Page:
Since the institution of the Bronze Boot, the rivalry has been much more balanced. The Cowboys finished that seven-game win streak in 1974, and since then, neither school has had a winning streak of more than four games (CSU: 1999-2002, Wyoming: 2009-present), although Wyoming has a chance to change that this weekend.

This rivalry also has one of the more unique traditions in all of college sports. Each year, the Friday before each game, the ROTC detachment from the visiting school runs from their stadium to the Colorado-Wyoming border, and hands off the game ball to the ROTC detachment of the home school, who then runs it back to their stadium. And this is no small jog. The Colorado-Wyoming border rests 39 miles from Sonny Lubick Field at Hughes Stadium, Colorado State’s home stadium, and 26 miles from War Memorial Stadium, Wyoming’s home stadium.

Now, it can be said that this rivalry is forgotten by most of the country because in most years, Colorado State and Wyoming are just, frankly, not very good. But, when the two teams meet on the gridiron each fall, the atmosphere is electric, regardless of the records of the two teams. None of that matters. All that matters to the players is getting their hands on the Bronze Boot so that it stays in Fort Collins or Laramie for the next 12 months.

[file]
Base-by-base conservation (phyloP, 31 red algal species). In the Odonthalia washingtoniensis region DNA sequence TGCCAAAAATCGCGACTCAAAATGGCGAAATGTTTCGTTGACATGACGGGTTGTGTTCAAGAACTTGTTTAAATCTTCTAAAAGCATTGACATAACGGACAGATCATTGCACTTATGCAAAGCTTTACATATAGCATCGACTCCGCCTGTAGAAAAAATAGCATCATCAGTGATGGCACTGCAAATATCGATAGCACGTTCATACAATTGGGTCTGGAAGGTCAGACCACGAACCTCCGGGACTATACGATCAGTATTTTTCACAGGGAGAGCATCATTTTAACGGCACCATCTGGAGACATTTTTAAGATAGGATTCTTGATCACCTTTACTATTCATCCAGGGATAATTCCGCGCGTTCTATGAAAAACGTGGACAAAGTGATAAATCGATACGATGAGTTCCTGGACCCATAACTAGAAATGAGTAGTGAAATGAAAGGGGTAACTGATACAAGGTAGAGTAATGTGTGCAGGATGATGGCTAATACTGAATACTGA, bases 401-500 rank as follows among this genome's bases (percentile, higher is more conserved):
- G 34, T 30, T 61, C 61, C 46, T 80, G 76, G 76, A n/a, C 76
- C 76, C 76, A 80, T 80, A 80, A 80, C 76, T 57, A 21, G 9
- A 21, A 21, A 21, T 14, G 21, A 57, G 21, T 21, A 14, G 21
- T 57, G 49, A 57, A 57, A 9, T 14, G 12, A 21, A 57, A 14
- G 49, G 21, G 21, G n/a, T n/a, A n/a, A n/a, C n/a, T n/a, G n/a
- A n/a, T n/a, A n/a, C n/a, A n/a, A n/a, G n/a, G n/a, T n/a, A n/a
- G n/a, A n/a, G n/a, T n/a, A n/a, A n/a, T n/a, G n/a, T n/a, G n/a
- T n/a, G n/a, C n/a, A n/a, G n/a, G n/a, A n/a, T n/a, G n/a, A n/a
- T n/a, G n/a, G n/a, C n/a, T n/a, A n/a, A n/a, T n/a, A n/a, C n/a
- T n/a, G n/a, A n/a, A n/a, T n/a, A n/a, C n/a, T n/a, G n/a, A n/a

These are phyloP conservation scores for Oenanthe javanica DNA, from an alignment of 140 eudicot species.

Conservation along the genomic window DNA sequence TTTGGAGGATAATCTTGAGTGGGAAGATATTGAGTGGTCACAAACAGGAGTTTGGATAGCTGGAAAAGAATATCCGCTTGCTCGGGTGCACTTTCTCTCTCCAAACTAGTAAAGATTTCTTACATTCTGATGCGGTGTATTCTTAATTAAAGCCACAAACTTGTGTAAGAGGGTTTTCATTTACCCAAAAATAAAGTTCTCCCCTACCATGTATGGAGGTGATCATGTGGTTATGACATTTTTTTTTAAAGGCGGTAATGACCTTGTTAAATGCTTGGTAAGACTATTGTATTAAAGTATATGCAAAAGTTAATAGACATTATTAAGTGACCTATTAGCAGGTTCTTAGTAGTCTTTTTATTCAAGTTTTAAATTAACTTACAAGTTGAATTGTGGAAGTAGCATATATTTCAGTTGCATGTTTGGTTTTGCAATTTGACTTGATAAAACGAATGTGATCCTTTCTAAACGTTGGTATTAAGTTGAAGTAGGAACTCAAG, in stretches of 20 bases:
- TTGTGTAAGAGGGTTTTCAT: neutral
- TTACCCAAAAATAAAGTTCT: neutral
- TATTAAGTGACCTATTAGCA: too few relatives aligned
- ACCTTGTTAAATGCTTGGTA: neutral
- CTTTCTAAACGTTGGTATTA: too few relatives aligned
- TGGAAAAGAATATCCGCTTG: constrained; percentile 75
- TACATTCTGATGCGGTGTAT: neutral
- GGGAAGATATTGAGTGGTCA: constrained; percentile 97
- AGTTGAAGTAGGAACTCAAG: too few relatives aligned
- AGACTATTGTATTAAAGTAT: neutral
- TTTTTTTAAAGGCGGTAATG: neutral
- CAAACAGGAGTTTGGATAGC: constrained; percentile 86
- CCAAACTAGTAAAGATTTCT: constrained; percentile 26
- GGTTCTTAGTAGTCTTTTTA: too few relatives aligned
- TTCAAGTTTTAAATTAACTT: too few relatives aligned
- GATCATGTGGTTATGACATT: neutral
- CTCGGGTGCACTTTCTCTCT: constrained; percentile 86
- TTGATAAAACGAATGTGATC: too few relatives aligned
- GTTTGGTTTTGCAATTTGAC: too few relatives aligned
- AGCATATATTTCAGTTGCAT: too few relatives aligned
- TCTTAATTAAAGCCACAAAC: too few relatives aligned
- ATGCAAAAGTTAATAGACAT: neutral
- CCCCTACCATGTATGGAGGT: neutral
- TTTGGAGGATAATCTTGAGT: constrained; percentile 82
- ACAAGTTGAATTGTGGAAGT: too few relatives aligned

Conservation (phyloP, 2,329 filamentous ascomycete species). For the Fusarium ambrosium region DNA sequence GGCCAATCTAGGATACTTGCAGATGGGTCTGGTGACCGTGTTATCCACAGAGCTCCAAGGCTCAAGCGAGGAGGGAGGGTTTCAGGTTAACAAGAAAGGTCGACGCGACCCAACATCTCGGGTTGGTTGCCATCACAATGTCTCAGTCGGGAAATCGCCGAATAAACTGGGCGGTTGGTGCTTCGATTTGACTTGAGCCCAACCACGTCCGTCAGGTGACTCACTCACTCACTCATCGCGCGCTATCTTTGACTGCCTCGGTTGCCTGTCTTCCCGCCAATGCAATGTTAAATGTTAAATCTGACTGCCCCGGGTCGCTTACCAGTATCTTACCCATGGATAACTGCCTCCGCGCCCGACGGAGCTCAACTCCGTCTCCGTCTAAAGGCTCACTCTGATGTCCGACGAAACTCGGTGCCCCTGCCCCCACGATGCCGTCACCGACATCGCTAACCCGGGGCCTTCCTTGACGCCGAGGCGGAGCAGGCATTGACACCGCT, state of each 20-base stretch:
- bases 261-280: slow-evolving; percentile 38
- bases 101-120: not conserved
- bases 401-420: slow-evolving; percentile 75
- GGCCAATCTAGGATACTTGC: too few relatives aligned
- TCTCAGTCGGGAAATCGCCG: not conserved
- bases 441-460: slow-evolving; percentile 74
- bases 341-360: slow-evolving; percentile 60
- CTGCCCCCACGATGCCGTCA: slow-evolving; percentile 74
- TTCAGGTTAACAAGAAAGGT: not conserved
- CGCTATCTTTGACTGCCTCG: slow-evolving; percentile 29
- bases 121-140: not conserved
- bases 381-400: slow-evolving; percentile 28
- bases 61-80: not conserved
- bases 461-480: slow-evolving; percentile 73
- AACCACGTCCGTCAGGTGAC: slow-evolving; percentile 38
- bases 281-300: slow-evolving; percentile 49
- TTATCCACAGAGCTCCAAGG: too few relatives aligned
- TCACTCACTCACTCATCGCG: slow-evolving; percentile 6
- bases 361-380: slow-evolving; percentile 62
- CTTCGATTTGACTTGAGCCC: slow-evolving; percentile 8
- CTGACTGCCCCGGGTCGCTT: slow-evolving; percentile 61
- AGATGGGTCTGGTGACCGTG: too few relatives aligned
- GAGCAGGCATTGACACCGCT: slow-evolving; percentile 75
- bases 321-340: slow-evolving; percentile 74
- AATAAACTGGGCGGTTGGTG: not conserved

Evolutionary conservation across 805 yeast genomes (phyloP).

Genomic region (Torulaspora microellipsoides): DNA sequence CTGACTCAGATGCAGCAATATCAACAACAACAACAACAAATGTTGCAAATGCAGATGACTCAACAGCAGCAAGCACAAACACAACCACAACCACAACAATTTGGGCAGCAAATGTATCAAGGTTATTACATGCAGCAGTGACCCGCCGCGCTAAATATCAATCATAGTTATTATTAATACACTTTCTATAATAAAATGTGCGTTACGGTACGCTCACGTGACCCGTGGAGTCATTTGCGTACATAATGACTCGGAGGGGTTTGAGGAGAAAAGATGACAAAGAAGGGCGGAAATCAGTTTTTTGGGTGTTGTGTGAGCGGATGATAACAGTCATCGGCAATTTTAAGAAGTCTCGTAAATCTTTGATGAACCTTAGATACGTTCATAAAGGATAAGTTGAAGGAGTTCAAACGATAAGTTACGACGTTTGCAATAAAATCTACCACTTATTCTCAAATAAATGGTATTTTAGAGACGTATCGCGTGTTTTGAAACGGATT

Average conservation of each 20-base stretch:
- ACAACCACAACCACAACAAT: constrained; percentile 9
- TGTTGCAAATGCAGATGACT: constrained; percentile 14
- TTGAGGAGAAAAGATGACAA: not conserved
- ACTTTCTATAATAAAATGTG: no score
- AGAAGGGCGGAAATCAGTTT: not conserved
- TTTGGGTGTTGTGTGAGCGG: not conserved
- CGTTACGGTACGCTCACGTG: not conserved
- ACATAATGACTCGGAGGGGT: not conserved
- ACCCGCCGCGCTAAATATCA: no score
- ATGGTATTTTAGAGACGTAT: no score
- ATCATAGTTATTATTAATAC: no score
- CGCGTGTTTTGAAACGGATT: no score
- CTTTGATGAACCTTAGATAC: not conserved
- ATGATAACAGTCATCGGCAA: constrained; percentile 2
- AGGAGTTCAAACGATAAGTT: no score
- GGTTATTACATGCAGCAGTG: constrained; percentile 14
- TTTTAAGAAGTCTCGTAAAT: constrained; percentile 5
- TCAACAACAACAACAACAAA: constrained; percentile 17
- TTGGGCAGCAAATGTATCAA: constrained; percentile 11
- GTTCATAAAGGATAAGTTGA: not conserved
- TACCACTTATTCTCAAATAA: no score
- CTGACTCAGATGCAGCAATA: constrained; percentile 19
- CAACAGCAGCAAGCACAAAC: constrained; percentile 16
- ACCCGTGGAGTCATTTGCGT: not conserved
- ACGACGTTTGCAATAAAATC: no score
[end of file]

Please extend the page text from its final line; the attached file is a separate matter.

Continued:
Colorado State and Wyoming will meet on the gridiron for the 105th time this Saturday. The game is sure to be intense, and hopefully will spark a resurgence in the rivalry that will ensure that it will never be forgotten.

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Crack the Egg: Ole Miss-Mississippi State Rivalry Fights On

In the Southeast United States, many college rivalries are evident.

The Iron Bowl (Alabama-Auburn), Florida State-Florida, The World’s Largest Outdoor Cocktail Party (Florida-Georgia), and the Governor’s Cup (Kentucky-Louisville) all come to mind. But one very intense rivalry plays on without the national attention that other rivalries in the South receive.

The University of Mississippi Rebels, commonly known as Ole Miss, and the Mississippi State University Bulldogs have met 109 time over the last 112 years, typically in late November, for each teams’ final game of the regular season. From 1901 until 1926, this rivalry was heavily dominated by Mississippi State, which was then called Mississippi A&M.